Had a play date with a friend that lives on an organic farm who just happens to have a daughter born the exact same day and year as our Sarah.  This is in a town with just about 500 residents.  Quite remarkable, I think and they so enjoy their time together.

This past Friday we went over and it was a beautiful November day.  The girls made fairy houses, while our Abby enjoyed rolling in a blown up inner tube and Abraham engaged himself with hoses.

On Sundays we have Meeting at our house and this past Sunday we had a potluck after which was just so nice.  It was especially enjoyable talking while washing dishes after enjoying our meal together.

Although the days have been dark, we have still been spending time outside.

Outside the younger children have been hiking around looking for "Christmas trees" and decorating them with dried vegetation they find nearby.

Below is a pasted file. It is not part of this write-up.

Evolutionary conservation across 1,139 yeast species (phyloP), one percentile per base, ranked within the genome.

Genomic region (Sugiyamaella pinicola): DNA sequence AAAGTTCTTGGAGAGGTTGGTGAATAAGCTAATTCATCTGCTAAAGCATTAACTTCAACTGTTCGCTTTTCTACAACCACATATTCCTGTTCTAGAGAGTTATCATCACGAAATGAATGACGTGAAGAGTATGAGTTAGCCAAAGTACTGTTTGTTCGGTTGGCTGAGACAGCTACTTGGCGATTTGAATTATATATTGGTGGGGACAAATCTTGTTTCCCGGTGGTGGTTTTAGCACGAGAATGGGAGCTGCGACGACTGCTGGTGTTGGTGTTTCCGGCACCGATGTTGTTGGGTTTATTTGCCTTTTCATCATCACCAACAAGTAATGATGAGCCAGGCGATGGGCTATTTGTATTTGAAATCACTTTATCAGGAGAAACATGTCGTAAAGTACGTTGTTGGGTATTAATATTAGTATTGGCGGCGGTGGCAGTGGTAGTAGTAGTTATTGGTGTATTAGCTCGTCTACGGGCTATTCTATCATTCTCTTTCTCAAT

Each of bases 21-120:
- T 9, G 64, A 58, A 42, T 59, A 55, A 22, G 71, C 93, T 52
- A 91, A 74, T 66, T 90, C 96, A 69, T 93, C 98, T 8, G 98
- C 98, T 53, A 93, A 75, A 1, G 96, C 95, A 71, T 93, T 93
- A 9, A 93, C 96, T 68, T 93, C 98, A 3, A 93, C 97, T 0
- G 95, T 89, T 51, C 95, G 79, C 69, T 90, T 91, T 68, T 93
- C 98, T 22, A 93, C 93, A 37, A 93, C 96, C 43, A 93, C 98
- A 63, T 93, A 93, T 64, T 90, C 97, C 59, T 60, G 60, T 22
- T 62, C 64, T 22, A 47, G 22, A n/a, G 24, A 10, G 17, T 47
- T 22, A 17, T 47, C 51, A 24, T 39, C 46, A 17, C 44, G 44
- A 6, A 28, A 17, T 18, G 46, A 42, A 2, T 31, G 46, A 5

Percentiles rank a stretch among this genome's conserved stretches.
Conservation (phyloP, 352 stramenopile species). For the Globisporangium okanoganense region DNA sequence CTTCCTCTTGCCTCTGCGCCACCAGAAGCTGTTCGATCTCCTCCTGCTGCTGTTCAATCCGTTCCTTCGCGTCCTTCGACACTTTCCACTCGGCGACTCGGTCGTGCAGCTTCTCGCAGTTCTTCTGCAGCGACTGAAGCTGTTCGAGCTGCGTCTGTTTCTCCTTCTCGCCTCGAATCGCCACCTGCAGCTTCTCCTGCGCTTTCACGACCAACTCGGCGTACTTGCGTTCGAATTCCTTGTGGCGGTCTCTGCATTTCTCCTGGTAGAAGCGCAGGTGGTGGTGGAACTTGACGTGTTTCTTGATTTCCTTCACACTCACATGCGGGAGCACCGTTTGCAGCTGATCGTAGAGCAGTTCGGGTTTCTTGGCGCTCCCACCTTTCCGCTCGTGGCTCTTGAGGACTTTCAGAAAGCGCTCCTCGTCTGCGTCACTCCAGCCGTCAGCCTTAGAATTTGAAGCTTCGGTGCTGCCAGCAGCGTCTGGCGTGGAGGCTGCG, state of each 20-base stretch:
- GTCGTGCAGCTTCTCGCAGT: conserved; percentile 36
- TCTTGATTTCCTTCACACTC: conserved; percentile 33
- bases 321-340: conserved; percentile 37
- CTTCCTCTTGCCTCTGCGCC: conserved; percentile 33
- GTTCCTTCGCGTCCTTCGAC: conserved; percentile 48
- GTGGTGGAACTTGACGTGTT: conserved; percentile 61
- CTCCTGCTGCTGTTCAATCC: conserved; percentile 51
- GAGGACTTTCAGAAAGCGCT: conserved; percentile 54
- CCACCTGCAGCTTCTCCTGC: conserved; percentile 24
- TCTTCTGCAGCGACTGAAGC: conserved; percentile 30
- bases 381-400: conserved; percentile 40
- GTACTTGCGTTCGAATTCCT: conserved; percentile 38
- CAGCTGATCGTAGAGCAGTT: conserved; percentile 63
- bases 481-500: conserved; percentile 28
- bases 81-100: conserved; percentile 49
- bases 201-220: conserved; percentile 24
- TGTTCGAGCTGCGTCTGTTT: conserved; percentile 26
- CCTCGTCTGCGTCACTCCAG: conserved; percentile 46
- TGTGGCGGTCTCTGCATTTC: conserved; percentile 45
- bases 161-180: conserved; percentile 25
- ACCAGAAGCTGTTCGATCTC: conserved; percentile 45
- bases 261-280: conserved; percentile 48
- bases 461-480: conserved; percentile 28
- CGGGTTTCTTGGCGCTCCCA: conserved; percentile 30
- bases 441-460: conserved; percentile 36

Later the same day, found Sarah weaving birch bark in a fence.

And bringing in the wood to fill up our woodpiles on our porch has become more frequent.

I am grateful that the chickens have begun to lay again after about a month of very low production.  I moved them to our smaller coop since it gets light all day.    We have also added crushed oyster shells to help with calcium and scratch to supplement their grain, food scraps, and free ranging.

Thank you for all joining in on the handmade holiday and for sharing.
Warm wishes, Tonya

Monday, November 15, 2010

Handmade Holiday - 2010

Melanie of Our Ash Grove shares her handmade holiday plans - knit animals, a waldorf doll and felted dolls - lots of goodness here.